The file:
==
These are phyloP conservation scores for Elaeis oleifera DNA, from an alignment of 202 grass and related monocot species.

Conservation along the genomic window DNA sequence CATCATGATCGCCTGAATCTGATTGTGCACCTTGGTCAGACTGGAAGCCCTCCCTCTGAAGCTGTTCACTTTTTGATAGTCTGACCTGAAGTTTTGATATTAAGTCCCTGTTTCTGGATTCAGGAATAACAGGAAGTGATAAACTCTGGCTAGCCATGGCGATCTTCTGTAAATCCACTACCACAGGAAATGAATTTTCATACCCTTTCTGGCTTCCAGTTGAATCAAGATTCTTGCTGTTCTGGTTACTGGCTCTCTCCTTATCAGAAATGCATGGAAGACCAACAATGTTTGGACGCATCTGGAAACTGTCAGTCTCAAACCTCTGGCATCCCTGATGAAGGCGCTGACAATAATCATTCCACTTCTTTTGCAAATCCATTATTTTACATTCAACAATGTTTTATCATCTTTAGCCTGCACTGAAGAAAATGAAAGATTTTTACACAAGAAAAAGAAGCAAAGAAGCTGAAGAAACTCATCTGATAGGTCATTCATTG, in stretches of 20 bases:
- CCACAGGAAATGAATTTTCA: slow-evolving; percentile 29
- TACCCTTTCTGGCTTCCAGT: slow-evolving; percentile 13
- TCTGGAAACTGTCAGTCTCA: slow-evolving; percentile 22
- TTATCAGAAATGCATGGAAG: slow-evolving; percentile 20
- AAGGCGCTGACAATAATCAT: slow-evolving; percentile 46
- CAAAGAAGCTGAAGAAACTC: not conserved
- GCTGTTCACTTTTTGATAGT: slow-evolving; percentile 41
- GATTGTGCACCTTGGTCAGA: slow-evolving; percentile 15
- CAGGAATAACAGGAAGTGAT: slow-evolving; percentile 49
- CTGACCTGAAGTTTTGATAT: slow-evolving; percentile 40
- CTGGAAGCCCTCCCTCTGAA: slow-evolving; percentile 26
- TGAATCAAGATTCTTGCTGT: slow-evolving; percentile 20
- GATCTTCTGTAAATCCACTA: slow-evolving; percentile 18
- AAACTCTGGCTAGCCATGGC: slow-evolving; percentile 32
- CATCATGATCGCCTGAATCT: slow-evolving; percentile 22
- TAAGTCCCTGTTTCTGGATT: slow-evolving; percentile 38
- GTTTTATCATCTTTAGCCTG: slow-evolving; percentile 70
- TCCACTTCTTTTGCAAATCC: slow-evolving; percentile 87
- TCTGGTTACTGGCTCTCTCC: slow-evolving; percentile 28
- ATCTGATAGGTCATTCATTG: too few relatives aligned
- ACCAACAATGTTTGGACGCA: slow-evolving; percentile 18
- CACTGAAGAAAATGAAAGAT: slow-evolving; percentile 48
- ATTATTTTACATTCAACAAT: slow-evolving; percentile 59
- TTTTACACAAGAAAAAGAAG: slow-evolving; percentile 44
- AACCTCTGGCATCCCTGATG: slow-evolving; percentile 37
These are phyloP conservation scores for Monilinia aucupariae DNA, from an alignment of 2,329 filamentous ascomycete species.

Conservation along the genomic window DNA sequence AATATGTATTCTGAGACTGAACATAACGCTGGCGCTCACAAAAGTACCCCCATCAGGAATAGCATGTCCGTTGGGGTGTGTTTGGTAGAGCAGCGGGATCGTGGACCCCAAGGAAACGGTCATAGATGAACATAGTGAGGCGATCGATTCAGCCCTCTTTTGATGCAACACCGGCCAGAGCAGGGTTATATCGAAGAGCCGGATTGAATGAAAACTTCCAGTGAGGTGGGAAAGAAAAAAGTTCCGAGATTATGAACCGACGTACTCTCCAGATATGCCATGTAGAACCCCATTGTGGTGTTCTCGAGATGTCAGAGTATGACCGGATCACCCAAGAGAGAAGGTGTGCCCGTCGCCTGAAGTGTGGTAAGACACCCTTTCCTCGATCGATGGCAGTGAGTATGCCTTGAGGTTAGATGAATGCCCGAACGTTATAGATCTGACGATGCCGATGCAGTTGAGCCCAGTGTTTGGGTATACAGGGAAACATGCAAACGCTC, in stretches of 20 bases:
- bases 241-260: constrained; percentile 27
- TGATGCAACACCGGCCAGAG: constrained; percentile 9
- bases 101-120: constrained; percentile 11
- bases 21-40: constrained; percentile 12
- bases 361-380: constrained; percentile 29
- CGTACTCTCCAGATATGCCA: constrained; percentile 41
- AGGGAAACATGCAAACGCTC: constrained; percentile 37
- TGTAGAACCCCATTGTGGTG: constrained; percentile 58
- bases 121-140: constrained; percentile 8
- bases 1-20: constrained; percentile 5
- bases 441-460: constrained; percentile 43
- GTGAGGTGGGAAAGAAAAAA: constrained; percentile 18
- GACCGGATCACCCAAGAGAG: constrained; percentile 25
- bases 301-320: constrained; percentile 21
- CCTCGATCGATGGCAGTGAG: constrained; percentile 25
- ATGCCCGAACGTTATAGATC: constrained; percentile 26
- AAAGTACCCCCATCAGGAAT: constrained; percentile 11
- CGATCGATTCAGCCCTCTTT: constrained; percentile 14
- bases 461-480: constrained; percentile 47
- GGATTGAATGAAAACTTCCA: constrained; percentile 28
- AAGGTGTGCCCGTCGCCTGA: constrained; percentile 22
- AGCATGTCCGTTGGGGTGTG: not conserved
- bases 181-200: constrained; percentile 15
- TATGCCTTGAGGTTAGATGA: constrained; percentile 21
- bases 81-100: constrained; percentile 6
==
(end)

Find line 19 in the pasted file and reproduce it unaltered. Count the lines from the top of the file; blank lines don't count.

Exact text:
- GTTTTATCATCTTTAGCCTG: slow-evolving; percentile 70